6. The allegations in favour of defendants 2 to 4 are attacked on the ground that the 1st defendant had no necessity to sell any family properties, that items 12 to 16 of the plaint A schedule were sold to these defendants for low prices and that it was not to the benefit of the minor plaintiffs to sell the lands at Vadapalli as they were fetching good income. The plaintiffs therefore claimed an account of their share of the incomes from these alienated properties.
7. The 1st defendant denied that he was acting against the interest of bis minor sons and stated that he did not neglect or abandon them. He contended that his second marriage has provoked his father-in-law and his brothers-in-law to take away the minor plaintiffs, with a view to get this suit filed and disrupt the family. According to him, the eldest son and the eldest daughter were taken away from his house during his absence, that the second son and the second daughter are still living with this defendant at Modekurru, that the socalled next friend should be considered as an absolute stranger to the family having no interest whatsoever in the minor children and that he is put up only by his father-in-law to secure undue benefit for his family that he was therefore obliged to file a petition (O. P. No. 25 of 1951) for the custody of his son and daughter.
He denied that he has been selling away the ancestral properties without legal necessity. He stated that he migrated with his family to Modekurru near Narendrapuram at the instance of his father-in-law and on account of this he sold his properties at Vadapalli and purchased lands from time to time at Narendrapuram with the sale proceeds. According to him, the sales effected by him fetched the best possible prices and the sale proceeds were utilised for family necessity. He stated that the dry lands in Vadapalli without irrigation facilities did not yield good income while those purchased at Narendrapuram are wet lauds yielding better income. His case is that he had done all this at the instance of his father-in-law and that all the transactions were managed by his father-in-law. He averred that he had also expended large amounts for the treatment of his sickly wife, and that he contracted the debts shown in Schedule III to his written statement for purposes binding on the members of the family.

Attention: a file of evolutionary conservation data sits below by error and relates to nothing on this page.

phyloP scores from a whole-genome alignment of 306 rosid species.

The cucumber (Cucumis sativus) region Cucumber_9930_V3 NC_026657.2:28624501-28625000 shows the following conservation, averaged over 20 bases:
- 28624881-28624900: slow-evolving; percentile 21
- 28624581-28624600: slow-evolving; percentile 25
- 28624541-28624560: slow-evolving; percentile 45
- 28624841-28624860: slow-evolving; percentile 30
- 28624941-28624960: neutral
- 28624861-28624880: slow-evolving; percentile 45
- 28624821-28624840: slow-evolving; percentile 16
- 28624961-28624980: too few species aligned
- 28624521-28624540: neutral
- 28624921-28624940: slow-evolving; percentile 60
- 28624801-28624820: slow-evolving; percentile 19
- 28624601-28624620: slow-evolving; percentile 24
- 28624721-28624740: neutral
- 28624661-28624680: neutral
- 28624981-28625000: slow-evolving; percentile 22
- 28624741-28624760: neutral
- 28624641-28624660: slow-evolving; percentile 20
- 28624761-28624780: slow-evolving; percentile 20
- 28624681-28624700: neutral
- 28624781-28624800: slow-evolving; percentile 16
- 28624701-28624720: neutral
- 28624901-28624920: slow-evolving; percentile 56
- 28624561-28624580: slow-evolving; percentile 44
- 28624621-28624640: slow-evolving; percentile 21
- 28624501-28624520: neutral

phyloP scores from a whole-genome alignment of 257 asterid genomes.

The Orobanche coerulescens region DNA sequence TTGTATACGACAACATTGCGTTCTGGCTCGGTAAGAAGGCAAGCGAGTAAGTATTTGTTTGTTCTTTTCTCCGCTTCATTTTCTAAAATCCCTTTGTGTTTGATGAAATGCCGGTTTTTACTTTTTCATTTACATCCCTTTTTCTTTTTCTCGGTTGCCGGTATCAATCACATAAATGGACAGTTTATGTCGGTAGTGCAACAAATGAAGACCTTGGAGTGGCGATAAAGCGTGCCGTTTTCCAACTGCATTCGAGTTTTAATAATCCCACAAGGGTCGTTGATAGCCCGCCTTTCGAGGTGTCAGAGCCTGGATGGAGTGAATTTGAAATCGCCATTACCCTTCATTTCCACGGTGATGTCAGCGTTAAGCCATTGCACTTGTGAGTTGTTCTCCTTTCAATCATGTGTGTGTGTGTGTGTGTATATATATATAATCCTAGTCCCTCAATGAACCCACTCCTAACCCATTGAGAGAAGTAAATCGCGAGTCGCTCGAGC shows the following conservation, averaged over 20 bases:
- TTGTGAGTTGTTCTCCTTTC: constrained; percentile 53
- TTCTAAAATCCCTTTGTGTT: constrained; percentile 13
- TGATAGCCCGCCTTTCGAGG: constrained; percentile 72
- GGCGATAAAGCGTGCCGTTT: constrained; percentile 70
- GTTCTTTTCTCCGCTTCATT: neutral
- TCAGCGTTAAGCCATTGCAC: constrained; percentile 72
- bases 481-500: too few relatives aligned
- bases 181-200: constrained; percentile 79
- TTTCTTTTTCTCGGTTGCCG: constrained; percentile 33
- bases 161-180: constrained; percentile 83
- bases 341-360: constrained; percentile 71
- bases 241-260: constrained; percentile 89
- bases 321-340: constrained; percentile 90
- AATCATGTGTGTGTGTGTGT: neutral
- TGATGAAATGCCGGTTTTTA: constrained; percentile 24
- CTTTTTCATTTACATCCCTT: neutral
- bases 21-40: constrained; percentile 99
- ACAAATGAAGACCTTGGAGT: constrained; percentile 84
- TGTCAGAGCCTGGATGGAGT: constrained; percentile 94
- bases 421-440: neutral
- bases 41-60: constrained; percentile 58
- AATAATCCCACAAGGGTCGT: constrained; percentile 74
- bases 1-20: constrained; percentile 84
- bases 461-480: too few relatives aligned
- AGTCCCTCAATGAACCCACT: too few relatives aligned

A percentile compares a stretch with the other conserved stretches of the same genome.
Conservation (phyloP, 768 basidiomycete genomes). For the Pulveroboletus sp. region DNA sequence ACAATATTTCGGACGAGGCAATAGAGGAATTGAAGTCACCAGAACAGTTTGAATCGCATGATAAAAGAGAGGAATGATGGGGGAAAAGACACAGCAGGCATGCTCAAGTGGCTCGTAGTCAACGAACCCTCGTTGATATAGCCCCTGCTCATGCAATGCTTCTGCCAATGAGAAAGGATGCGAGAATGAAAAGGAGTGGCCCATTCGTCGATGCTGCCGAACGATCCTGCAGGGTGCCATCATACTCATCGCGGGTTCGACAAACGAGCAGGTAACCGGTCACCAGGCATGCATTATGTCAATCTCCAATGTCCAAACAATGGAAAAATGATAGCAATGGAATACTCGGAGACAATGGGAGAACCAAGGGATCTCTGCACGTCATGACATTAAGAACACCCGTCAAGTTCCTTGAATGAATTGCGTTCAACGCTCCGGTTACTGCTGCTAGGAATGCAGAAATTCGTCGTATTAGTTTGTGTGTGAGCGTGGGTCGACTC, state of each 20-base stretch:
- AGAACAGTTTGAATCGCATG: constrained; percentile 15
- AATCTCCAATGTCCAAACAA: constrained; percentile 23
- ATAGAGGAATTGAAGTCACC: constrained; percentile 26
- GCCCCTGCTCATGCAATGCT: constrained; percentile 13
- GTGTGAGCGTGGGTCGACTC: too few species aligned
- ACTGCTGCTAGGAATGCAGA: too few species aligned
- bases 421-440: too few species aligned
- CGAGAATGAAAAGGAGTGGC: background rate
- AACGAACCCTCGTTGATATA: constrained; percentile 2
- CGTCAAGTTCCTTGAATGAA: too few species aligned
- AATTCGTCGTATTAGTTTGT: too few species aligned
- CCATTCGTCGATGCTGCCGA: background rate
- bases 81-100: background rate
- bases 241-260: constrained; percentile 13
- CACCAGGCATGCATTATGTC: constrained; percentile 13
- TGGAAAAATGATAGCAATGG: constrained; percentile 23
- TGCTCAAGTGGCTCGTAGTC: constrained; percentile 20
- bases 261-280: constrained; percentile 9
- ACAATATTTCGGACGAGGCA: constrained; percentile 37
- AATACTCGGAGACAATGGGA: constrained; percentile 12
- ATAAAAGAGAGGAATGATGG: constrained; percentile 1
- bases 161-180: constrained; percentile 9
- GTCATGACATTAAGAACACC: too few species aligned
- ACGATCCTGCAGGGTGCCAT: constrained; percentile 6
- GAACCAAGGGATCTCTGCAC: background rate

8. Defendants 2 to 4 contended that the alienations in their favour were supported by legal necessity and they were for family benefit.
9. The issues framed in the suit are in respect of these contentions. But the ground relating to the abandonment or neglect of the plaintiffs do not call for any adjudication in this appeal as Mr. B. V. Subrahmanyam, the learned counsel for the appellants, has stated that he is not canvassing the finding which held against the plaintiffs on this point. The main question which therefore arises for consideration in this appeal is whether this claim tor partition on behalf of the plaintiffs is for the benefit of the minors.
This could be so, having regard to the averments in the pleadings if firstly the plaintiffs establish that the 1st defendant sold the properties belonging to the joint family without necessity and secreted the realisations; secondly that other assets also like the Incomes from the family lands have also been secreted and thirdly that the 1st defendant created false debts. Before examining the evidence in regard to these matters, we may in passing notice the tact that the 1st plaintiff has since attained majority. But that will not alter or change the consideration which ought to weigh with a court in regard to the claim for partition by the minor plaintiffs. Further the question concerning the alienations in favour of defendants 2 to 4 will not arise for immediate con-sideration unless the findings of this court in regard to the above matters are in favour of the plaintiffs.
10-14. It will be convenient to consider the transactions regarding the sales and purchases of lands dividing them into those prior to 30-9-1946 from wihch date the account book, Ex. B-l was kept and those which have taken place after the date. (After going through the evidence their Lord ships continued).
15. From the above, it follows that the aliena-tions made by the 1st defendant have not beenspeculative or risky but are beneficial and advan-tageous to the family. It is not also proved thatthe 1st defendant has been ill-disposed towards hischildren or that he created any spurious or falsedebts; and inasmuch as the plaintiffs have not madeout abandonment or neglect, it cannot be said thatthey succeeded in establishing anything against thefirst defendant which could be taken as going againstthe interests of the family of the plaintiffs and thedefendants.